"Bibliolatry" is a word meaning "worship of the Bible". Idolatry means worship of the created rather than the Creator. The Bible is a created thing. It is a finger pointing to God. The CDN culture seems to focus so much on the finger, rather than what it is pointing at.

Steve said...

Thanks for that comment. I am frequently contacted by Christadelphians who tell me that although they have been attending meetings 'religiously' for years, reading their Bible every day, and going to Bible schools, etc, they feel they don't have a relationship with God and have no kind of intimacy with Him. They are often desperate for help.

The 'Bible learning' approach simply doesn't work in bringing people into relationship with God or in knowing Him.

Anonymous said...

Good points made. I have also seen a curious sign, outside a Queensland Christadelphian meeting hall, this one bore the words "He who is not for me is against me (Matthew 12 v 30)" These are words of Jesus when he was speaking to Pharisees. Jesus also said "Whoever is not against us is for us" (Mark 9 v 40), but on that occasion he was talking to his disciples. I wonder who the sign was aimed at and what reaction it was expected to generate. To me the sign meant "Agree with us or don't come in". As I was planning on going in I ignored the sign and discovered that the people inside were actually quite friendly, and I did't even need to tell them whether I was agreed with them or not.


Anonymous said...

Steve, I certainly agree with your last paragraph as to having to 'know' right to the last detail. We (my former husband and I) went 'through' for baptism (which took a good part of 18 months)sometimes twice a week tuition, then the 'examination came. I had avidly read and reread material given to us, as well as diligently 'doing the readings' every day. But, alas, after 4 gruelling hours of my first examination I was found wanting.....! I didn't know enough of the history of Israel and her kings!!
My baptism was put off for another 2 weeks whilst we swatted up on the Kings of Israel and Judah. The next thing was that a brother who examined my former husband, noticed we had a Television in the spare room, although we had taken it out of the lounge room and turned it to face the wall in the spare room, he told us that of course we couldn't get baptised until we 'got rid of that'.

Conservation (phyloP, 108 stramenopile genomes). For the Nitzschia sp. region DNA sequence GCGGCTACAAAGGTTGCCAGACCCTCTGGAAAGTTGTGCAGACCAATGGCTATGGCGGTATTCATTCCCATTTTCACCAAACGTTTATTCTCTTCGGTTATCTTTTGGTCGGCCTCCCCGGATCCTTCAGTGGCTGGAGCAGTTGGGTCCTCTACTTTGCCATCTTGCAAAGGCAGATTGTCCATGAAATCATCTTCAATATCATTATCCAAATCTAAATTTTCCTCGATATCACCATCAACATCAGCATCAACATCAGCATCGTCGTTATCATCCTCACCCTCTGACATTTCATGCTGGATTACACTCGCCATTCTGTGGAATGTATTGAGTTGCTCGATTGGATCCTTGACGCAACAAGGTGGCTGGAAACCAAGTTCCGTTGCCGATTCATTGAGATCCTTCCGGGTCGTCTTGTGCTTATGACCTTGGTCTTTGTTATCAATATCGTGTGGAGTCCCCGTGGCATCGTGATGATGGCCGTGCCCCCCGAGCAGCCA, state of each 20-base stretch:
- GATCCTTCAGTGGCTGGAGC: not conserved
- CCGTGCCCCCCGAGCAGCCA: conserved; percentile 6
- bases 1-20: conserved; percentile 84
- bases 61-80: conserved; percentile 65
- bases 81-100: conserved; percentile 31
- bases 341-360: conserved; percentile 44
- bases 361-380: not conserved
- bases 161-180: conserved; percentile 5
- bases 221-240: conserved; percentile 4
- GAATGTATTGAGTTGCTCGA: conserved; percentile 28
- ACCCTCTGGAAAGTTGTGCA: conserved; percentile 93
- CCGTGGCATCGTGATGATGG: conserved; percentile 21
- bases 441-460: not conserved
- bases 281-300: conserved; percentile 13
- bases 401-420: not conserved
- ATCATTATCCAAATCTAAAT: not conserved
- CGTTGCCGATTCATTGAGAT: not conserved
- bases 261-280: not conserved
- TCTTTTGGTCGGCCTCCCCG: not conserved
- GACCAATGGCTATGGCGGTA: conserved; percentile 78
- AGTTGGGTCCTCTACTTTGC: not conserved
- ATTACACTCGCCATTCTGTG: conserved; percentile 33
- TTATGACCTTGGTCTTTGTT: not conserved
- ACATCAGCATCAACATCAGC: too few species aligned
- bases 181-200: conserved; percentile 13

I look back now and realize what a 'cult' type of system or institution I had gotten my self into. As the weeks and months and years went by, I found doors closing in on me in every direction. Not until nearly 30 years later, I began to emerge from my cacoon of darkness (I didn't know it was dark, until I truly saw the light!) I realised too that Romans 6 (which always puzzled me as it was rarely expounded) that we WERE the slaves to sin and BECAME servants to Righteousness - we were made free, but instantly became bondaged to another system, no true religion should dictate to its members how and what and where they worship. One cannot develop a personal relationship with God in this system.
Keep going Steve,it is about time we started to truly 'get it right' and be right with God.I attend the Worship Centre!! A place to Grow, not just to go to.

Anonymous said...

Hi Steve, Your article got me thinking about names, labels and words and the meaning we put to them. I recently read in a book, "a new earth", that the finger pointing to the moon isn't the moon. This got me thinking about our holy scriptures. The word pointing to the truth isn't the truth. It is indeed the inspired word of our Father and it is truthful but it was given for the purpose of pointing lost and found souls to the truth. The fulfillment and truth is found of course in our saviour and lord, Jesus. Love, Michael

Anonymous said...

Regarding the lecture title, you;ve stated 'does any other kind of ecclesia flog this prophetic dead horse?'

I;m wondering what is meant by this statement about the prophecy being a dead horse?


Phil Forster

Steve said...